Reader Monica e-mailed me this question:
You’ve mentioned before that you’re lucky enough to generally be able to wear most clothes off the rack in a standard size. I have my share of fit challenges, being that I’m tall with long arms and legs. My shoulders are proportionally wide compared to my torso, I’m short waisted… you get the idea. Off the rack, very very few clothes fit me just perfectly. Because of this, I’m constantly trying to determine what constitutes “good enough.” Are these pants long enough? Do I love this jacket enough to cope with the sleeves being slightly too short? Is this shirt nice enough that it’s worth altering? Is it better to buy this tee shirt in a smaller size that’s not quite wide enough for my shoulders, or the bigger size that’s too baggy on my torso? I’d be very interested on your take about these questions if you have any thoughts. I am still working on developing my judgement about these issues, and it seems to be a frequent source of confusion for me.
Originally posted 2013-10-30 06:41:51.
A goal that arises again and again with my style consult clients is feeling “pulled-together.” It’s an interesting phrase, no? As if the wrong outfit keeps our bottom half at the office, while our top half visits Aunt Martha in Detroit … and the RIGHT outfit will reunite those pieces. But then, my brain likes to be amusingly literal. And, clearly, many women feel that their dressing choices can create a disjointed or unpolished appearance, and seek ways to create looks that help them feel sophisticated and chic. So here are three items that constitute shortcuts to pulled-together-ness.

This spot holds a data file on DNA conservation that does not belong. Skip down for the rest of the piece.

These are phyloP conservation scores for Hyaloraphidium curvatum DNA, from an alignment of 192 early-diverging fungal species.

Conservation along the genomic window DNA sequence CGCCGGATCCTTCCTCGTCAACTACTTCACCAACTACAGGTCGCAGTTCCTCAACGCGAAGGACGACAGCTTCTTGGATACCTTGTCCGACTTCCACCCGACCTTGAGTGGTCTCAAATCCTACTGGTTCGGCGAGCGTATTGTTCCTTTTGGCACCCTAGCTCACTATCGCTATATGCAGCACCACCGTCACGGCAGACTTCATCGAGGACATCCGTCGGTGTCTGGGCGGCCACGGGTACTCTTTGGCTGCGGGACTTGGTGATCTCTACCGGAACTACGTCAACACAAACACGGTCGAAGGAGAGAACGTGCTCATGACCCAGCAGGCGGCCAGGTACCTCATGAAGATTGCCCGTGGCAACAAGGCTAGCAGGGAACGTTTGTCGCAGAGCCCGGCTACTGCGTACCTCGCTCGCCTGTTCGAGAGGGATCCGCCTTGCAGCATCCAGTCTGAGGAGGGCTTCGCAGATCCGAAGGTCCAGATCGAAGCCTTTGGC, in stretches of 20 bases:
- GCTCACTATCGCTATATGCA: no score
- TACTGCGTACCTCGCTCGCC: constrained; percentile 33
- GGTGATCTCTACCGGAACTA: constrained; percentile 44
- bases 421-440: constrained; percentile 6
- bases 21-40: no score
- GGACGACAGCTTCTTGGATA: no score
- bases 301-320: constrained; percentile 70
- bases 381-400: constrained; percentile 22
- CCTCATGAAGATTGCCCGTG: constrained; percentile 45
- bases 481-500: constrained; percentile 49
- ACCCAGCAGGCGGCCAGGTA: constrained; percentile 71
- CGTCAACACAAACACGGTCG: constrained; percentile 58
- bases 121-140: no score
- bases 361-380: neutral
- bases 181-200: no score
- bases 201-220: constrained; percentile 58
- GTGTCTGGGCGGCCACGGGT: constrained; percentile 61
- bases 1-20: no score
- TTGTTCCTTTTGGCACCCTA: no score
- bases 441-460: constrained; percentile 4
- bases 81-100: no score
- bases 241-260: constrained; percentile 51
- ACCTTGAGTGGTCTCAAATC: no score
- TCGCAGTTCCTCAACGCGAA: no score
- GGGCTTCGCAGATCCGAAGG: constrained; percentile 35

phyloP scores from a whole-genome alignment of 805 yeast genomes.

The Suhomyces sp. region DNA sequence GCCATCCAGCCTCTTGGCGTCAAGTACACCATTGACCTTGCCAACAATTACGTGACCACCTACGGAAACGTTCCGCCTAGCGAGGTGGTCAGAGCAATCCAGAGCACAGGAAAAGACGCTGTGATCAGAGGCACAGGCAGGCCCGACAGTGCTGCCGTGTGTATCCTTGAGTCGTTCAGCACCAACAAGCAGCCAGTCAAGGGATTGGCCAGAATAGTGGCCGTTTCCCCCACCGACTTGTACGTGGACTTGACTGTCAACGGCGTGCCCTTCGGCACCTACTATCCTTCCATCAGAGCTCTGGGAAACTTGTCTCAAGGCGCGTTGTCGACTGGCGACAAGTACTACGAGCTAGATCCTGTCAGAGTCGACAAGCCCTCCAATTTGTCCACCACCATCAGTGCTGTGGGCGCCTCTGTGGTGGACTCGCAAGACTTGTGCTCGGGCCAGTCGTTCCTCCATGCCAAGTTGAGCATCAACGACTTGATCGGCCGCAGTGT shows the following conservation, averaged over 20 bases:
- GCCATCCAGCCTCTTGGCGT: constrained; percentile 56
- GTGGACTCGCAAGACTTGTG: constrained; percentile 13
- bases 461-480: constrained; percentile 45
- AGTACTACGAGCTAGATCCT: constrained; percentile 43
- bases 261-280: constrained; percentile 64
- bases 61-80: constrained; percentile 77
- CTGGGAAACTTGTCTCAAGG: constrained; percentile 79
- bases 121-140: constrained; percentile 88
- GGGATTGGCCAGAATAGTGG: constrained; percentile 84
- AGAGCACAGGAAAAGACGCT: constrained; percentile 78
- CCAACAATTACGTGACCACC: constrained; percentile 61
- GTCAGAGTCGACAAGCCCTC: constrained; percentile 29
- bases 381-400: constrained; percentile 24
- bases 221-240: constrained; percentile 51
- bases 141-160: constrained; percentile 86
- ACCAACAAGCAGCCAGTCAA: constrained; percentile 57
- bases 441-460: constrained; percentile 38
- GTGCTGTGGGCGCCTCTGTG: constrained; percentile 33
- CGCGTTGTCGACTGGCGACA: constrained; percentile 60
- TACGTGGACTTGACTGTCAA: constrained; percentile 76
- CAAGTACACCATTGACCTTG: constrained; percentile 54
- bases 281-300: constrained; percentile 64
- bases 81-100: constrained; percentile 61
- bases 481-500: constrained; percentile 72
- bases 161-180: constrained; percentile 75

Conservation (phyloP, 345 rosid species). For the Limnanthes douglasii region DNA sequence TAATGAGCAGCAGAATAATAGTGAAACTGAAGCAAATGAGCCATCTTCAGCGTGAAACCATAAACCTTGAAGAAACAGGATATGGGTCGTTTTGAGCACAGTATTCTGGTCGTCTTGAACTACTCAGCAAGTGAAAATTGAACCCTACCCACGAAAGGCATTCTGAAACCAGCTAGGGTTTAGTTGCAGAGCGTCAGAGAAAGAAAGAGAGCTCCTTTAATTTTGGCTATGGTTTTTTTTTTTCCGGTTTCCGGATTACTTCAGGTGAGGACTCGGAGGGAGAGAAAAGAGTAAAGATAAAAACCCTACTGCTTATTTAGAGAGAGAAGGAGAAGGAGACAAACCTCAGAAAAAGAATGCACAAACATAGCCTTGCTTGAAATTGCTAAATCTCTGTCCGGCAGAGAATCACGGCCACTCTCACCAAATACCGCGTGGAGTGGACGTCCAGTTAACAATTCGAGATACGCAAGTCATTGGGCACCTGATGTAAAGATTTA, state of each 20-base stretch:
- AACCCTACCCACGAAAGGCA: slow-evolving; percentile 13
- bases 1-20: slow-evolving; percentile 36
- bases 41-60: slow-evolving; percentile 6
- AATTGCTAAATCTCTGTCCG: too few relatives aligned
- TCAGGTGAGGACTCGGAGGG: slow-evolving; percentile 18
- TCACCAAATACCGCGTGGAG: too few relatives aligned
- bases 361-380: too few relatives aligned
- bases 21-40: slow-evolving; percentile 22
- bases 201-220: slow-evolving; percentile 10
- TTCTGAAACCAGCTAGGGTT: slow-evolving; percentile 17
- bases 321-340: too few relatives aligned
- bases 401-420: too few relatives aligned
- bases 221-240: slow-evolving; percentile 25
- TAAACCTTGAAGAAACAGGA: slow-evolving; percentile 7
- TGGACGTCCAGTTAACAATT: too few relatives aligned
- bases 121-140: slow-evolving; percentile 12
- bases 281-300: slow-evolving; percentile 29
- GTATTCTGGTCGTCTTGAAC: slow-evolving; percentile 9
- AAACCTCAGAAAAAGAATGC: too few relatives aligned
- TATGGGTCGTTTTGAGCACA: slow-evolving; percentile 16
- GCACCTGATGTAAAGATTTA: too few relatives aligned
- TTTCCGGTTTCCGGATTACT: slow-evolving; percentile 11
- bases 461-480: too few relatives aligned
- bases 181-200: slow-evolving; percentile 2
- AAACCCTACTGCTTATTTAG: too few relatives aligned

Originally posted 2013-09-10 06:38:07.
Reader Susannah sent me this request via e-mail:
I thought it might be interesting to do a post on layering, with a focus on making every layer look coherent and intentional … I put together an intentionally layered look, but if it gets hot during the day, the bottom layer may look strange by itself, might be too sheer or tight of a tank top, or balance awkwardly with the pants or skirt. For hot days when you know you’ll be going in and out of air-conditioned buildings, for example. It’s challenging to make layered outfits that work both with and without that outer layer that you need indoors.
Originally posted 2013-07-08 06:56:19.